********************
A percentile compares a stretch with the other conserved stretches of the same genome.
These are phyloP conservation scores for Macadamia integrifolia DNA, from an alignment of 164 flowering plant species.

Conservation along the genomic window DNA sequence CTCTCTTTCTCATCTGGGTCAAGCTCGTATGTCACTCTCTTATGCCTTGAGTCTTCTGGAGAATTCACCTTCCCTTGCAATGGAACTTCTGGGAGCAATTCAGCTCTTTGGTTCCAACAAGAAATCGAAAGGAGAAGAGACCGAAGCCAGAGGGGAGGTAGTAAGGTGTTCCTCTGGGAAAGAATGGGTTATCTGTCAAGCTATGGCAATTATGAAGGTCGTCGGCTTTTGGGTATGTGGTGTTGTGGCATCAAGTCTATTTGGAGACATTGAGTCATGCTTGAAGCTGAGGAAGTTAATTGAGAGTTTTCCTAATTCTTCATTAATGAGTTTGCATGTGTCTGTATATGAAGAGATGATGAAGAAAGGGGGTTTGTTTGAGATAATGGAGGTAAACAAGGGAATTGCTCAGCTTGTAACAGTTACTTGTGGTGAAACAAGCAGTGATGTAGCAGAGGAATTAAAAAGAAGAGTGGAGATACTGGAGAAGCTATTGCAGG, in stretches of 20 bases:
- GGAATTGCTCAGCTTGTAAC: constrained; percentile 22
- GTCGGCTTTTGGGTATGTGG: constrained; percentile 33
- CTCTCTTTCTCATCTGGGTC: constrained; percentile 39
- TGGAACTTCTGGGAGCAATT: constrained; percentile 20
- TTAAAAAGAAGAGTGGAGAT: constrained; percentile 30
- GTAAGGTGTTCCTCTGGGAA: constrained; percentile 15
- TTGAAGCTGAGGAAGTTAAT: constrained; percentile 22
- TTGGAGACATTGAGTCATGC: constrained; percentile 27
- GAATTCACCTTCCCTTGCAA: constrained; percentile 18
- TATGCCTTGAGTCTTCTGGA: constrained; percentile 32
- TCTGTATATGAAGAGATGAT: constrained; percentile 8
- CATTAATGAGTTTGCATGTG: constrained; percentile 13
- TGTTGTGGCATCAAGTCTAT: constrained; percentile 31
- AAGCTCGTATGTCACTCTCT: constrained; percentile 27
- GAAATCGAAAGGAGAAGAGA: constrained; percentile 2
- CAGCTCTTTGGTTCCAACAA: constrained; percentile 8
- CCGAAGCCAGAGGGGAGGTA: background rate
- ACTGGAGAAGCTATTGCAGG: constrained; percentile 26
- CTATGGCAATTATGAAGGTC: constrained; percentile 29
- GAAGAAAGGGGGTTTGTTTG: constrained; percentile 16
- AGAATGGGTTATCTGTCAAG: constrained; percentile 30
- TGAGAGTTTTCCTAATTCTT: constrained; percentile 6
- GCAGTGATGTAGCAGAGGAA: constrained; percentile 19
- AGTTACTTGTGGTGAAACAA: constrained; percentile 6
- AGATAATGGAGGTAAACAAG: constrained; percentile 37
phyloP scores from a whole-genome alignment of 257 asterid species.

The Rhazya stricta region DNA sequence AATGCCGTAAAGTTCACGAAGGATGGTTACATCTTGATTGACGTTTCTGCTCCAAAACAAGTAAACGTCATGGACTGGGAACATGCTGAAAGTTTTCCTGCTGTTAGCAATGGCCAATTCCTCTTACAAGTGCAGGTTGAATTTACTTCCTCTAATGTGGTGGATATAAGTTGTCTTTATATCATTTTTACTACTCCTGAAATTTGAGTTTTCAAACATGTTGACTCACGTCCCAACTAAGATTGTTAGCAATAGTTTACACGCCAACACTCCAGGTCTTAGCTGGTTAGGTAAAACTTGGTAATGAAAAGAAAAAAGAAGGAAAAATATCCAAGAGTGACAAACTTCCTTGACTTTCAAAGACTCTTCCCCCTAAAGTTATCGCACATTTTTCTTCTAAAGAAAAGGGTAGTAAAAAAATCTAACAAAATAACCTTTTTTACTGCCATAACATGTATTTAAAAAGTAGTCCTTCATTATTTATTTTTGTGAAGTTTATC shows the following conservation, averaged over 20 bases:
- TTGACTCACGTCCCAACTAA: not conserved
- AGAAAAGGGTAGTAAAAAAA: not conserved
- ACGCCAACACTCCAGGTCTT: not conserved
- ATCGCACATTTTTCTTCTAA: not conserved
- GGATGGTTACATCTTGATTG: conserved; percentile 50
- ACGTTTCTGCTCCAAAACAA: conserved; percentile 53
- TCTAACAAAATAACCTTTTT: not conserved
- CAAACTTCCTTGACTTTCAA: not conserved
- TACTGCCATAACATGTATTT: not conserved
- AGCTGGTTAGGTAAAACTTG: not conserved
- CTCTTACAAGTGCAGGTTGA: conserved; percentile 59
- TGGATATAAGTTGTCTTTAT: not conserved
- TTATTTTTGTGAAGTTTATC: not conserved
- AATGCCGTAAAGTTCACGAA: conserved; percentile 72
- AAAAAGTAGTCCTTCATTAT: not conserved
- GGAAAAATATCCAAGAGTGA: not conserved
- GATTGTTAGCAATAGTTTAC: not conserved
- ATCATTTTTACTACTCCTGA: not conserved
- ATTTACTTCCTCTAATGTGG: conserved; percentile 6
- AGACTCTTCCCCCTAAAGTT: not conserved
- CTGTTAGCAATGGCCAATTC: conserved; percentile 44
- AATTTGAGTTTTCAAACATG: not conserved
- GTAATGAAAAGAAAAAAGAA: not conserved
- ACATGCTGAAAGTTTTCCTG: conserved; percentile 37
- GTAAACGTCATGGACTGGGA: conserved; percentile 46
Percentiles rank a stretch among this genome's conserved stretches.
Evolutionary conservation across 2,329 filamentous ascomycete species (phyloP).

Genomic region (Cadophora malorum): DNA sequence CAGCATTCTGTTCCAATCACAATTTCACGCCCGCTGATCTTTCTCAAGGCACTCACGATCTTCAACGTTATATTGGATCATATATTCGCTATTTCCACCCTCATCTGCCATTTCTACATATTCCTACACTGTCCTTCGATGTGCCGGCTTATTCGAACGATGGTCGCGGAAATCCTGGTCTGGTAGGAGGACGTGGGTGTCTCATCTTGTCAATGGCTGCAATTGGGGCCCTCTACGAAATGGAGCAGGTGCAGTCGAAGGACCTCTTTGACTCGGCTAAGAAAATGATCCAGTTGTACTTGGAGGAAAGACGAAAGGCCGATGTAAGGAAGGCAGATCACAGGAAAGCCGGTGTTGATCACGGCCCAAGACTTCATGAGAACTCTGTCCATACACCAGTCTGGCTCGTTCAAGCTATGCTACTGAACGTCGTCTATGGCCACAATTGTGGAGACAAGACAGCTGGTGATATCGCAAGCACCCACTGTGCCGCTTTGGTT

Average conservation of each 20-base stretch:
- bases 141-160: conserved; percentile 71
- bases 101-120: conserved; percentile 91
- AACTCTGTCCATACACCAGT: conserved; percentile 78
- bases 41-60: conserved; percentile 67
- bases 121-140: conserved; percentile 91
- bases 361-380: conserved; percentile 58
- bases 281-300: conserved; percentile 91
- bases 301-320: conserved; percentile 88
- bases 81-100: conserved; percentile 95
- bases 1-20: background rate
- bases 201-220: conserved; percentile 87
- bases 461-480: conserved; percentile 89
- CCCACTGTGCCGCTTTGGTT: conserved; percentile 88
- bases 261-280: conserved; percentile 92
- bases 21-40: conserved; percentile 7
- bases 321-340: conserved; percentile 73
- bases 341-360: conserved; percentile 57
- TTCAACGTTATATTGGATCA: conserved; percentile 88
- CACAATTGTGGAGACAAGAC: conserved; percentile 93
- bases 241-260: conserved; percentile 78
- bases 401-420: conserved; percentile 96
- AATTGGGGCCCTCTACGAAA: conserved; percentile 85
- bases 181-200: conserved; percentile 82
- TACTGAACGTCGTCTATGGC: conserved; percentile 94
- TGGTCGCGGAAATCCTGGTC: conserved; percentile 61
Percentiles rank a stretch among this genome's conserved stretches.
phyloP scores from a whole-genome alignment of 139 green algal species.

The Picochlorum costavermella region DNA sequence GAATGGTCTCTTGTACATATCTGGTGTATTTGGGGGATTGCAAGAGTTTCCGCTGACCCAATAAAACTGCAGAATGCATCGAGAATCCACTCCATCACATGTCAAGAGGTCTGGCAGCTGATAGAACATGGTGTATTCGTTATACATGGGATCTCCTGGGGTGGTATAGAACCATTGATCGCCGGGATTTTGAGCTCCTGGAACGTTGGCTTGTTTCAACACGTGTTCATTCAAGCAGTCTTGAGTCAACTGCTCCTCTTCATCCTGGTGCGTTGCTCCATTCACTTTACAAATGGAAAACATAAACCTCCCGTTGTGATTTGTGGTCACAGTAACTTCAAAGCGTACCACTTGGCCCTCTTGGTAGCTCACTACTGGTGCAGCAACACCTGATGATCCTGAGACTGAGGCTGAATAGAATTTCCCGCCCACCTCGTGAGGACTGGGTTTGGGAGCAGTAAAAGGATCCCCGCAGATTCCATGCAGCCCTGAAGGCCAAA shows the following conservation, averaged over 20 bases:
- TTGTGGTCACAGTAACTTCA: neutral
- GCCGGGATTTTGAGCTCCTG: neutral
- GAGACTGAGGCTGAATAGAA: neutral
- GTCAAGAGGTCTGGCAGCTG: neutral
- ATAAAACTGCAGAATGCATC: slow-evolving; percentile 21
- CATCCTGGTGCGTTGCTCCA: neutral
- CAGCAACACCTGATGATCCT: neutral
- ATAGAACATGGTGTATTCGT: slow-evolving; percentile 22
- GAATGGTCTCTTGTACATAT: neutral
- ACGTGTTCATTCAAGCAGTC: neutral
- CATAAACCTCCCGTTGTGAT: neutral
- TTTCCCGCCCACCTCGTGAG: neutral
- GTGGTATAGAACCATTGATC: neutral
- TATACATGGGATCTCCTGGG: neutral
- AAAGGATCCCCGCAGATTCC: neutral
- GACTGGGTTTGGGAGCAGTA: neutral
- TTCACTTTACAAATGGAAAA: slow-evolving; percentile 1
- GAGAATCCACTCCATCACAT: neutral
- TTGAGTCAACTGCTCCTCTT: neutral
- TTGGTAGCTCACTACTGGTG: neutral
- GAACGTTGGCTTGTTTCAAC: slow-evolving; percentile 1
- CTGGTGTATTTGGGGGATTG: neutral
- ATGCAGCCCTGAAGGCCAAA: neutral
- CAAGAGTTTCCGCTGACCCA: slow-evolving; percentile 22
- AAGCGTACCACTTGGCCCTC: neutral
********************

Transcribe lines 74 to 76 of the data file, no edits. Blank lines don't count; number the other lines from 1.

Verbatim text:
- bases 21-40: conserved; percentile 7
- bases 321-340: conserved; percentile 73
- bases 341-360: conserved; percentile 57